Meeting other people. Communicating with other people. It is also now "reasonable" for parents to pay to make their children more manageable and thereby not create tension for authorities.
In fundamentalist consumerism, one buys anything that makes one feel good and not feel bad. When one is living in a society in which virtually nothing is considered taboo to buy and sell, one is living in a fundamentalist consumer society. It was quite consciously manipulated via advertising by the burgeoning financial elite in the late s and early s.
While advertising had previously existed, a different kind of advertising was necessary in order to sell things to people that they really didn't need. This kind of advertising needed to be more psychologically astute. Far less important than the intrinsic value of the product was what psychological need it could satisfy for example, the need to be modern, cool, young, hip, attractive, and so forth.
In American culture, for example, there is no shame in being a person who manipulates children into pestering their parents into buying things that they don't need. It is the dream of all control freaks to have those whom they wish to control be completely dependent on them. Rand authored "The Virtue of Selfishness" and other best sellers It is in the interest of the elite to keep people divided and to keep them distrusting one another.
This is the beginning of the path to gaining collective self-confidence that they can overcome the elite.
Bruce E. Levine's Articles | HighExistence
Every tyrant wants to demonize some other entity - be it an institution or a people - so as to deflect rebellion against itself. In reality, one major role of the US government in the corporatocracy is to serve as a scapegoat to deflect rebellion against the corporate elite.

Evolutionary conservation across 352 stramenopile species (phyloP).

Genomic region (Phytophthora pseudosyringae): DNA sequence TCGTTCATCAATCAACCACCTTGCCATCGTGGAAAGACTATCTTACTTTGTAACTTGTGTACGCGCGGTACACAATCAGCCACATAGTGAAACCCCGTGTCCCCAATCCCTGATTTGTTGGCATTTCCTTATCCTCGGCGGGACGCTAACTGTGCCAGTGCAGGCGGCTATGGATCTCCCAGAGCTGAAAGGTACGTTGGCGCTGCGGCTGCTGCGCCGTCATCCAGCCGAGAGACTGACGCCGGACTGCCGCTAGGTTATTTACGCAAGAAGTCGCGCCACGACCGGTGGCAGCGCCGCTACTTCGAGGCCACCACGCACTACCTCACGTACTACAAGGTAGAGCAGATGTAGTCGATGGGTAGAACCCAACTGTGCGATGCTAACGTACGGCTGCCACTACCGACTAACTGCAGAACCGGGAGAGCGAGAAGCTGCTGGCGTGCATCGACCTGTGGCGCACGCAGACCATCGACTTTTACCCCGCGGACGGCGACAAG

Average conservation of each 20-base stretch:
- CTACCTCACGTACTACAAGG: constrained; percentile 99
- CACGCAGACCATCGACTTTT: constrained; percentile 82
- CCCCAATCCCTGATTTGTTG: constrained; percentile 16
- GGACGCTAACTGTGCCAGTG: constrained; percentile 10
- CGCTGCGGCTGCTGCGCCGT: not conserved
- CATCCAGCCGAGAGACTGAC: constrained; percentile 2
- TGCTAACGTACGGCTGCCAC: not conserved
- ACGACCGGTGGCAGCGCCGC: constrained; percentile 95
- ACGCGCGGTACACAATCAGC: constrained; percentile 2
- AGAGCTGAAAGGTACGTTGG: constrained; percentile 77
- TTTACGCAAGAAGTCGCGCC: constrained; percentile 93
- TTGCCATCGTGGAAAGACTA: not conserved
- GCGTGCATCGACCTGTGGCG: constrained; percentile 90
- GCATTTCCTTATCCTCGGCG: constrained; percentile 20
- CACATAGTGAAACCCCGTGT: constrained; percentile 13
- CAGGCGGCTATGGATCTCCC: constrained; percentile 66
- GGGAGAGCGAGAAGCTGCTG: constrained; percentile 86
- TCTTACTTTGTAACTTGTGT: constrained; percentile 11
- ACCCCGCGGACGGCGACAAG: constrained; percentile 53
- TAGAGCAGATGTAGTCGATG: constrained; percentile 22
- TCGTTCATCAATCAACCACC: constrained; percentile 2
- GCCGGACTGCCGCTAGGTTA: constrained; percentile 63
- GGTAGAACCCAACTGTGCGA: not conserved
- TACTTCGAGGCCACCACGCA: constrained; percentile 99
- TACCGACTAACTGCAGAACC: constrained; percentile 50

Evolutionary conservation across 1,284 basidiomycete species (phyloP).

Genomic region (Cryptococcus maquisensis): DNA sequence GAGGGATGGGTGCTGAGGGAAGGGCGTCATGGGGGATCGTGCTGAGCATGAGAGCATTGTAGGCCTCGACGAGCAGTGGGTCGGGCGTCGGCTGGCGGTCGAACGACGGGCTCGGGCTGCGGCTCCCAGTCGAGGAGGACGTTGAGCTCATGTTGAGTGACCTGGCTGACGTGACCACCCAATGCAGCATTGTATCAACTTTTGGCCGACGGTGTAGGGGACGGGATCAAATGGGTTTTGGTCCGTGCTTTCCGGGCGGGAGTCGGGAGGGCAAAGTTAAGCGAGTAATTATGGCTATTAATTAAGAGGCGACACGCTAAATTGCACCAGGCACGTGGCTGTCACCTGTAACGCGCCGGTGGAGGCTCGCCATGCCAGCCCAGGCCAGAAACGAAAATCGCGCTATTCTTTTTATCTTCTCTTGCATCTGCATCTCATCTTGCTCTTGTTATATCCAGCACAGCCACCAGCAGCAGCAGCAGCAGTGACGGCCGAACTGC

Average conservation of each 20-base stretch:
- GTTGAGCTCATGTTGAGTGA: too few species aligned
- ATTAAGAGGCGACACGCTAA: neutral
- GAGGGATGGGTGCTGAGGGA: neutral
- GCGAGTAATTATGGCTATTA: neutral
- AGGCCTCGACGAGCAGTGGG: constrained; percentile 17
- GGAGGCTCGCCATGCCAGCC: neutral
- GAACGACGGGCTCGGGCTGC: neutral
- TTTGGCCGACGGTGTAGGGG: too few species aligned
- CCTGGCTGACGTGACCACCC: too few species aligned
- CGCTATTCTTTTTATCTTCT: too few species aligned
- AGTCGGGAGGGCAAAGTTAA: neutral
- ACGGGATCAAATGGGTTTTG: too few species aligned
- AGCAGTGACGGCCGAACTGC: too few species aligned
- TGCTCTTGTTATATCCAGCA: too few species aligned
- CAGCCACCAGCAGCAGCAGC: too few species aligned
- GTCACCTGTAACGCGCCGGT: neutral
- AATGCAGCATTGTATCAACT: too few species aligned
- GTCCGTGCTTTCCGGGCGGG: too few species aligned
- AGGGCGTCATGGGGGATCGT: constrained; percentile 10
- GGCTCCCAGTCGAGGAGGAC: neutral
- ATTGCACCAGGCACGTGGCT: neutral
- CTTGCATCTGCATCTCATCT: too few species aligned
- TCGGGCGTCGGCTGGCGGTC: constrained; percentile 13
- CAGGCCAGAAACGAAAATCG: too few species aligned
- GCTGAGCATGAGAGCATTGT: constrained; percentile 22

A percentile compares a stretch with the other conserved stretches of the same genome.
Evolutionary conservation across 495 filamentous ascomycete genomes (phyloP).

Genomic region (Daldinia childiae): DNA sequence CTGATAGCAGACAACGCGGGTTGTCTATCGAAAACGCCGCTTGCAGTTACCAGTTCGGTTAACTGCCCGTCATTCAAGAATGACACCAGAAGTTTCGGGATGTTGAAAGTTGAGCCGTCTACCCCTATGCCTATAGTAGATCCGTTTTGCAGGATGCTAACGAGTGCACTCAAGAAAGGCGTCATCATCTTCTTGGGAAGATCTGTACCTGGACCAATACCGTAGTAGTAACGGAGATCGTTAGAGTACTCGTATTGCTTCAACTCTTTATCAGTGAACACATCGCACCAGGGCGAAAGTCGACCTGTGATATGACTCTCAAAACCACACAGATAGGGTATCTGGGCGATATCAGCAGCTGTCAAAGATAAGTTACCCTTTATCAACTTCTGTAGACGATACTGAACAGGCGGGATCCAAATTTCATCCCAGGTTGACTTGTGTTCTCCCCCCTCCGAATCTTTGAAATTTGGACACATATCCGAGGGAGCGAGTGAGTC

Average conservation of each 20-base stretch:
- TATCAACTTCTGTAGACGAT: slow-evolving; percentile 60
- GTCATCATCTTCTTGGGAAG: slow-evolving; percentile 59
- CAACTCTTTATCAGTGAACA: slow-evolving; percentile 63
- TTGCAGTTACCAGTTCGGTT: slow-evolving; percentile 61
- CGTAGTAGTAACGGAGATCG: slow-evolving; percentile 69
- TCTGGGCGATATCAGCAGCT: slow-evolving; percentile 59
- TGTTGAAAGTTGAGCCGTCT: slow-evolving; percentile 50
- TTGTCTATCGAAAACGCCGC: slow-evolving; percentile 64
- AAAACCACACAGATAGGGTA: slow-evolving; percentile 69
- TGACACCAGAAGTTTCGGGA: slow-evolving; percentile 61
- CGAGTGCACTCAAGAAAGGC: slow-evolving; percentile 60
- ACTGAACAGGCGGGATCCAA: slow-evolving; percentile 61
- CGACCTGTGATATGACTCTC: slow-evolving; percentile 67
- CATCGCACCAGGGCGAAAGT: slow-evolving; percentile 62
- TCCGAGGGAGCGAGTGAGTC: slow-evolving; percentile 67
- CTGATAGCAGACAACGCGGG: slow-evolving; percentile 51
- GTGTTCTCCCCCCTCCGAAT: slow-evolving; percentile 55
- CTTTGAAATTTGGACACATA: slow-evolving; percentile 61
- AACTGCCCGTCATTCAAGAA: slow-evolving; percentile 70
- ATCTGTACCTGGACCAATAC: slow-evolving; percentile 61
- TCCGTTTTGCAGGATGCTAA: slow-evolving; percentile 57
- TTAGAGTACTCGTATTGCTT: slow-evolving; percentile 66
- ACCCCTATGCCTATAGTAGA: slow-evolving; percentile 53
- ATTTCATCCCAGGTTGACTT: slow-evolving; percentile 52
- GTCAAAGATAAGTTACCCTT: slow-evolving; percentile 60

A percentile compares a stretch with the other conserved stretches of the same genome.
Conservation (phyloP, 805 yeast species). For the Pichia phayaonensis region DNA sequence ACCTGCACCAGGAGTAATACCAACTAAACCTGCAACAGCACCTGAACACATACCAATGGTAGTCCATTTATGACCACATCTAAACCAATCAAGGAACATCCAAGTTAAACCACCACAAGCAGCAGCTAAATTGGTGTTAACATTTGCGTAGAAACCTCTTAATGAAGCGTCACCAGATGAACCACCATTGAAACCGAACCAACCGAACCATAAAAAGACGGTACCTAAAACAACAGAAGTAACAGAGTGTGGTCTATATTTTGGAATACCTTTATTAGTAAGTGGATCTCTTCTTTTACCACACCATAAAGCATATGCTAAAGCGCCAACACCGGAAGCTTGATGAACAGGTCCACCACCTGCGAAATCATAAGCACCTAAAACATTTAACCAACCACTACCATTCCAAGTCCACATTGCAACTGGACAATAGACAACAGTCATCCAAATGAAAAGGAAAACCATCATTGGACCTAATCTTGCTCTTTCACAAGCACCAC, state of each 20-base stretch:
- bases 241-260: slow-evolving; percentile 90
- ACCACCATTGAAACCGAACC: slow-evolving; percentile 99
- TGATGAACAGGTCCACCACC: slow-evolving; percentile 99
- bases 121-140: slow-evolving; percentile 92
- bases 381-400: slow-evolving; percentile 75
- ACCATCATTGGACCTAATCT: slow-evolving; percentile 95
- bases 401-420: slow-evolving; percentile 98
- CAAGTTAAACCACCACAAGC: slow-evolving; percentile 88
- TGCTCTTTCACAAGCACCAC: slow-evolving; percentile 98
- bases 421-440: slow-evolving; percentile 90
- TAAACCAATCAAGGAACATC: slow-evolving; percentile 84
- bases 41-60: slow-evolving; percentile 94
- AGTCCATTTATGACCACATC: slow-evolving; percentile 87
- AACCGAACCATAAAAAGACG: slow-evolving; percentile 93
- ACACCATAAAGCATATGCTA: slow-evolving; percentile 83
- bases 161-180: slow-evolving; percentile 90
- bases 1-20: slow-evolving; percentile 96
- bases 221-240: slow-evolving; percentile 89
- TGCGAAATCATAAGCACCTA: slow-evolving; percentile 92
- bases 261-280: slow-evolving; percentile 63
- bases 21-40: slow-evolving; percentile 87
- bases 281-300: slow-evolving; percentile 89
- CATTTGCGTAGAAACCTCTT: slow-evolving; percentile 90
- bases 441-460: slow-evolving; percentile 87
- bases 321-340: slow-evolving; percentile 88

If I am only for myself, what am I? And, if not now, when? British and German soldiers and officers in the filed spontaneously created their own truce. What frightened the elite was that the men in the field spontaneously took power and created the truces. That's democracy, and that is terrifying for the elite.
If democracy can break out on the elites' strongest turf - the military battlefield - then it can break out anywhere. The Alliance cooperatives were large, well thought out, and well organized. If we are not controlling government then the corporations will control government; and if there is no government at all, then corporations will directly control us. The real-deal populists at the end of the nineteenth century wanted to control government and to use it to severely restrict or eliminate the power of the financial elite.